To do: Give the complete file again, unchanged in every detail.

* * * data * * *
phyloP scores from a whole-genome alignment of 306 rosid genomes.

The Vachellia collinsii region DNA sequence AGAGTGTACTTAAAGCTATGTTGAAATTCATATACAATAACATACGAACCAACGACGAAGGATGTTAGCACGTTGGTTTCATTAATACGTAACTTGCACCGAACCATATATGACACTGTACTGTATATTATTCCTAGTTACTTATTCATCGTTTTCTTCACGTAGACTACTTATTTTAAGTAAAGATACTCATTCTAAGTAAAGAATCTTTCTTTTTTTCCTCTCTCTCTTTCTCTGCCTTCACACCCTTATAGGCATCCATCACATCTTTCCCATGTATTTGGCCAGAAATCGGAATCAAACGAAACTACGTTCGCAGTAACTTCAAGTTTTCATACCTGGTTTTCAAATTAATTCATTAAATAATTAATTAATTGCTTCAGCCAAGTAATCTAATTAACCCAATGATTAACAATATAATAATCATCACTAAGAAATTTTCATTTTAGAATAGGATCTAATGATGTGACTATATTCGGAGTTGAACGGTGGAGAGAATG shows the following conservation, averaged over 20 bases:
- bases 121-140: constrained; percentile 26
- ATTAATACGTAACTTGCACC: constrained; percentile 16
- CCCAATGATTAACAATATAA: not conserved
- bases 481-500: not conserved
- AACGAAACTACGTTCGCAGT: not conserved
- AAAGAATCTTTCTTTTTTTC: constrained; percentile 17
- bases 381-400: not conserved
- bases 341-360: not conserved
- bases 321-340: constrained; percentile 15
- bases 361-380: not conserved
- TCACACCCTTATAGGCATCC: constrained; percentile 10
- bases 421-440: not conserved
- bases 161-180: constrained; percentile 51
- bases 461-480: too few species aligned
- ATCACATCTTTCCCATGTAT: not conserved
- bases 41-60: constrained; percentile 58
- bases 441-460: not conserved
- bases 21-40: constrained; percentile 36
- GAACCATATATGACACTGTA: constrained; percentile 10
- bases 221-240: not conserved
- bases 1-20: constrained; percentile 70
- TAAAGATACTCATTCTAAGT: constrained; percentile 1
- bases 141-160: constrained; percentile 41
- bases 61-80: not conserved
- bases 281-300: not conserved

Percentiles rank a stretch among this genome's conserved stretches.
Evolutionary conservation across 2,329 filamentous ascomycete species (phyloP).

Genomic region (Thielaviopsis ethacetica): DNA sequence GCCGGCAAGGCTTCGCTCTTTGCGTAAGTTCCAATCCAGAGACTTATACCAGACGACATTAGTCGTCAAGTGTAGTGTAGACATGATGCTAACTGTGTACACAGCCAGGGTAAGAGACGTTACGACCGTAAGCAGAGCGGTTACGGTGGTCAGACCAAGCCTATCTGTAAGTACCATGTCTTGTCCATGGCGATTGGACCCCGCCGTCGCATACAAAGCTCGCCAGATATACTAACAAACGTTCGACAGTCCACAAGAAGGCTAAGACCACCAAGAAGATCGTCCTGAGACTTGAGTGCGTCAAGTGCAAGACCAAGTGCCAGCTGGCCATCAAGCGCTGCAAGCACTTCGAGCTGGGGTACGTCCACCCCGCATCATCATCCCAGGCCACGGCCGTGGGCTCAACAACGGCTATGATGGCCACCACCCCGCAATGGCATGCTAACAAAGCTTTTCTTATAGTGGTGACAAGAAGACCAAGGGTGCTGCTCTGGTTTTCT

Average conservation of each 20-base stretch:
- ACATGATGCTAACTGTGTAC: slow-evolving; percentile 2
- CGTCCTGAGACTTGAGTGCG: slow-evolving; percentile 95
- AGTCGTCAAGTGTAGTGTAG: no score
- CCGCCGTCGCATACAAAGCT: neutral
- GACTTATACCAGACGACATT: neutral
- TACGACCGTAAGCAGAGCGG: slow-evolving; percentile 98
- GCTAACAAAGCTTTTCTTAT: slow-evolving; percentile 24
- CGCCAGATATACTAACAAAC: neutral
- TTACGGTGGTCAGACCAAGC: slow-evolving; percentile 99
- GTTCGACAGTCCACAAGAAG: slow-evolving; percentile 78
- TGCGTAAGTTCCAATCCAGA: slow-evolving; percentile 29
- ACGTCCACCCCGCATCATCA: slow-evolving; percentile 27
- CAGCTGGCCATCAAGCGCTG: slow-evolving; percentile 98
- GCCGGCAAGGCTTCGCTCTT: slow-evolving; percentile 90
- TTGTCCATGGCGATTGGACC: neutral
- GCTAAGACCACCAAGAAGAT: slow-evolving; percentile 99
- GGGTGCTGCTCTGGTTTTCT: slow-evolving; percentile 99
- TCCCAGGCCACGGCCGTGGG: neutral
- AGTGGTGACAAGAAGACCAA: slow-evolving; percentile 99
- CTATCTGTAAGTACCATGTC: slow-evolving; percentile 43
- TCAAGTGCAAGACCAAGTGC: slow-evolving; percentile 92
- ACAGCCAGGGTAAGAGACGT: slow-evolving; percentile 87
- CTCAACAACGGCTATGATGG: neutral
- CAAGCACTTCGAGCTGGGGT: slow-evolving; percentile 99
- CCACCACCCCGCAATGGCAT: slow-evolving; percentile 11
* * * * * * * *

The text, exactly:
phyloP scores from a whole-genome alignment of 306 rosid genomes.

The Vachellia collinsii region DNA sequence AGAGTGTACTTAAAGCTATGTTGAAATTCATATACAATAACATACGAACCAACGACGAAGGATGTTAGCACGTTGGTTTCATTAATACGTAACTTGCACCGAACCATATATGACACTGTACTGTATATTATTCCTAGTTACTTATTCATCGTTTTCTTCACGTAGACTACTTATTTTAAGTAAAGATACTCATTCTAAGTAAAGAATCTTTCTTTTTTTCCTCTCTCTCTTTCTCTGCCTTCACACCCTTATAGGCATCCATCACATCTTTCCCATGTATTTGGCCAGAAATCGGAATCAAACGAAACTACGTTCGCAGTAACTTCAAGTTTTCATACCTGGTTTTCAAATTAATTCATTAAATAATTAATTAATTGCTTCAGCCAAGTAATCTAATTAACCCAATGATTAACAATATAATAATCATCACTAAGAAATTTTCATTTTAGAATAGGATCTAATGATGTGACTATATTCGGAGTTGAACGGTGGAGAGAATG shows the following conservation, averaged over 20 bases:
- bases 121-140: constrained; percentile 26
- ATTAATACGTAACTTGCACC: constrained; percentile 16
- CCCAATGATTAACAATATAA: not conserved
- bases 481-500: not conserved
- AACGAAACTACGTTCGCAGT: not conserved
- AAAGAATCTTTCTTTTTTTC: constrained; percentile 17
- bases 381-400: not conserved
- bases 341-360: not conserved
- bases 321-340: constrained; percentile 15
- bases 361-380: not conserved
- TCACACCCTTATAGGCATCC: constrained; percentile 10
- bases 421-440: not conserved
- bases 161-180: constrained; percentile 51
- bases 461-480: too few species aligned
- ATCACATCTTTCCCATGTAT: not conserved
- bases 41-60: constrained; percentile 58
- bases 441-460: not conserved
- bases 21-40: constrained; percentile 36
- GAACCATATATGACACTGTA: constrained; percentile 10
- bases 221-240: not conserved
- bases 1-20: constrained; percentile 70
- TAAAGATACTCATTCTAAGT: constrained; percentile 1
- bases 141-160: constrained; percentile 41
- bases 61-80: not conserved
- bases 281-300: not conserved

Percentiles rank a stretch among this genome's conserved stretches.
Evolutionary conservation across 2,329 filamentous ascomycete species (phyloP).

Genomic region (Thielaviopsis ethacetica): DNA sequence GCCGGCAAGGCTTCGCTCTTTGCGTAAGTTCCAATCCAGAGACTTATACCAGACGACATTAGTCGTCAAGTGTAGTGTAGACATGATGCTAACTGTGTACACAGCCAGGGTAAGAGACGTTACGACCGTAAGCAGAGCGGTTACGGTGGTCAGACCAAGCCTATCTGTAAGTACCATGTCTTGTCCATGGCGATTGGACCCCGCCGTCGCATACAAAGCTCGCCAGATATACTAACAAACGTTCGACAGTCCACAAGAAGGCTAAGACCACCAAGAAGATCGTCCTGAGACTTGAGTGCGTCAAGTGCAAGACCAAGTGCCAGCTGGCCATCAAGCGCTGCAAGCACTTCGAGCTGGGGTACGTCCACCCCGCATCATCATCCCAGGCCACGGCCGTGGGCTCAACAACGGCTATGATGGCCACCACCCCGCAATGGCATGCTAACAAAGCTTTTCTTATAGTGGTGACAAGAAGACCAAGGGTGCTGCTCTGGTTTTCT

Average conservation of each 20-base stretch:
- ACATGATGCTAACTGTGTAC: slow-evolving; percentile 2
- CGTCCTGAGACTTGAGTGCG: slow-evolving; percentile 95
- AGTCGTCAAGTGTAGTGTAG: no score
- CCGCCGTCGCATACAAAGCT: neutral
- GACTTATACCAGACGACATT: neutral
- TACGACCGTAAGCAGAGCGG: slow-evolving; percentile 98
- GCTAACAAAGCTTTTCTTAT: slow-evolving; percentile 24
- CGCCAGATATACTAACAAAC: neutral
- TTACGGTGGTCAGACCAAGC: slow-evolving; percentile 99
- GTTCGACAGTCCACAAGAAG: slow-evolving; percentile 78
- TGCGTAAGTTCCAATCCAGA: slow-evolving; percentile 29
- ACGTCCACCCCGCATCATCA: slow-evolving; percentile 27
- CAGCTGGCCATCAAGCGCTG: slow-evolving; percentile 98
- GCCGGCAAGGCTTCGCTCTT: slow-evolving; percentile 90
- TTGTCCATGGCGATTGGACC: neutral
- GCTAAGACCACCAAGAAGAT: slow-evolving; percentile 99
- GGGTGCTGCTCTGGTTTTCT: slow-evolving; percentile 99
- TCCCAGGCCACGGCCGTGGG: neutral
- AGTGGTGACAAGAAGACCAA: slow-evolving; percentile 99
- CTATCTGTAAGTACCATGTC: slow-evolving; percentile 43
- TCAAGTGCAAGACCAAGTGC: slow-evolving; percentile 92
- ACAGCCAGGGTAAGAGACGT: slow-evolving; percentile 87
- CTCAACAACGGCTATGATGG: neutral
- CAAGCACTTCGAGCTGGGGT: slow-evolving; percentile 99
- CCACCACCCCGCAATGGCAT: slow-evolving; percentile 11